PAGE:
This year’s Bafta film awards could see a number of historic firsts, thanks to a slate of nominations that have smashed records for diversity and representation.
Two-thirds of the acting nominations are for non-white performers.
Not only is this the highest proportion of non-white acting nominations in the history of the Baftas, it is also the first time white people have not made up the majority.
It represents a major turnaround from last year, when every acting nominee was white.
Before this year, the highest proportion of non-white nominees across all the acting categories was one fifth, in both 2014 and 2017.
With four of the six nominees for best actress from an ethnic minority background, there is a strong chance this year could see the first non-white winner in this category.
The four are Bukky Bakray (for the film Rocks), Radha Blank (The Forty-Year-Old Version), Wunmi Mosaku (His House) and Alfre Woodard (Clemency).
Women make up the majority of nominees for best director – another first – and this could pave the way for a woman to win this award for only the second time in the history of the Baftas.
The first time was in 2010, when Kathryn Bigelow won for The Hurt Locker.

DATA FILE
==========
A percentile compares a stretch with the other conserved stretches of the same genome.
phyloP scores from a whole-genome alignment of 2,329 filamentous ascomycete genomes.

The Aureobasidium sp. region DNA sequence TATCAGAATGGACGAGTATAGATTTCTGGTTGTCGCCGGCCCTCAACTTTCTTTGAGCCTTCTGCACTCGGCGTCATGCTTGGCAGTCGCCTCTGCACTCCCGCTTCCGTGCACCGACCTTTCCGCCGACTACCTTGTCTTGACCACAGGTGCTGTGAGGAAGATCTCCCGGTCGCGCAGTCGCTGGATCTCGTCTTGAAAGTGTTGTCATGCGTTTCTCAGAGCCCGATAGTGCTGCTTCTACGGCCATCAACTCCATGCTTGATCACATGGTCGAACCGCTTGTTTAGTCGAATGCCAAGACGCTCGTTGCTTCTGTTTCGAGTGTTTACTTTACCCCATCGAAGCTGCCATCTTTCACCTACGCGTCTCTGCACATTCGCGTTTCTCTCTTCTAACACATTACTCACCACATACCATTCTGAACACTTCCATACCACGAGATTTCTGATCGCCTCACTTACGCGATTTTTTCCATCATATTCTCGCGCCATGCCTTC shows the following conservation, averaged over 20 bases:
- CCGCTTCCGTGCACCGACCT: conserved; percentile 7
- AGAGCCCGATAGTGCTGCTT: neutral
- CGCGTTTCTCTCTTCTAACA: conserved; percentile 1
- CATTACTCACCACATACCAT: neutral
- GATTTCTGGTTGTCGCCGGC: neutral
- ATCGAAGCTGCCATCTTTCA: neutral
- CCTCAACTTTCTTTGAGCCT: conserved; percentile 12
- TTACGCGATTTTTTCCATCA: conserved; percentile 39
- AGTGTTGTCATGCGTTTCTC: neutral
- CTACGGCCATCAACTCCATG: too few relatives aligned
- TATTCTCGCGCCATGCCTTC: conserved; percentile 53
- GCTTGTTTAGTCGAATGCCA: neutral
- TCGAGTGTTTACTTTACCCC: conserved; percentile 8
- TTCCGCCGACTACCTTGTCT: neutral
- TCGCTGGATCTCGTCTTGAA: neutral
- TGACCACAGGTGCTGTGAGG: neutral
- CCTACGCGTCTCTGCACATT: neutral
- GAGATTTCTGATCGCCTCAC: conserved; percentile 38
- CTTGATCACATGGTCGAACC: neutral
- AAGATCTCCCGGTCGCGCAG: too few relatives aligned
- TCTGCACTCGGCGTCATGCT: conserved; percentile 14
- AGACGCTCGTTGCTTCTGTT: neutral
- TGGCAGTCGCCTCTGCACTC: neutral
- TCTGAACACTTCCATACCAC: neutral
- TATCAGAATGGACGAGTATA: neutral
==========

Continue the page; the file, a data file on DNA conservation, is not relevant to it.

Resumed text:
The four women in the running this year are Sarah Gavron (Rocks), Shannon Murphy (Babyteeth), Jasmila Zbanic (Quo Vadis, Aida?) and Chloe Zhao (Nomadland).
The Bafta for best supporting actress has never been won by a non-white British performer, but that could change if either Kosar Ali (Rocks) or Ashley Madekwe (County Lines) takes the prize on Sunday night.
If Daniel Kaluuua wins best supporting actor for Judas And The Black Messiah, he will be only the second non-white British performer to do so.
The first was Dev Patel, who won the award in 2017 for his role in the film Lion.
Of the four acting awards – best actor, best actress, best supporting actor and best supporting actress – no more than two have ever been won in the same year by performers from an ethnic minority.
Thanks to the record-breaking diversity of the nominees, 2021 could well be the first time a majority of acting awards go to non-white performers.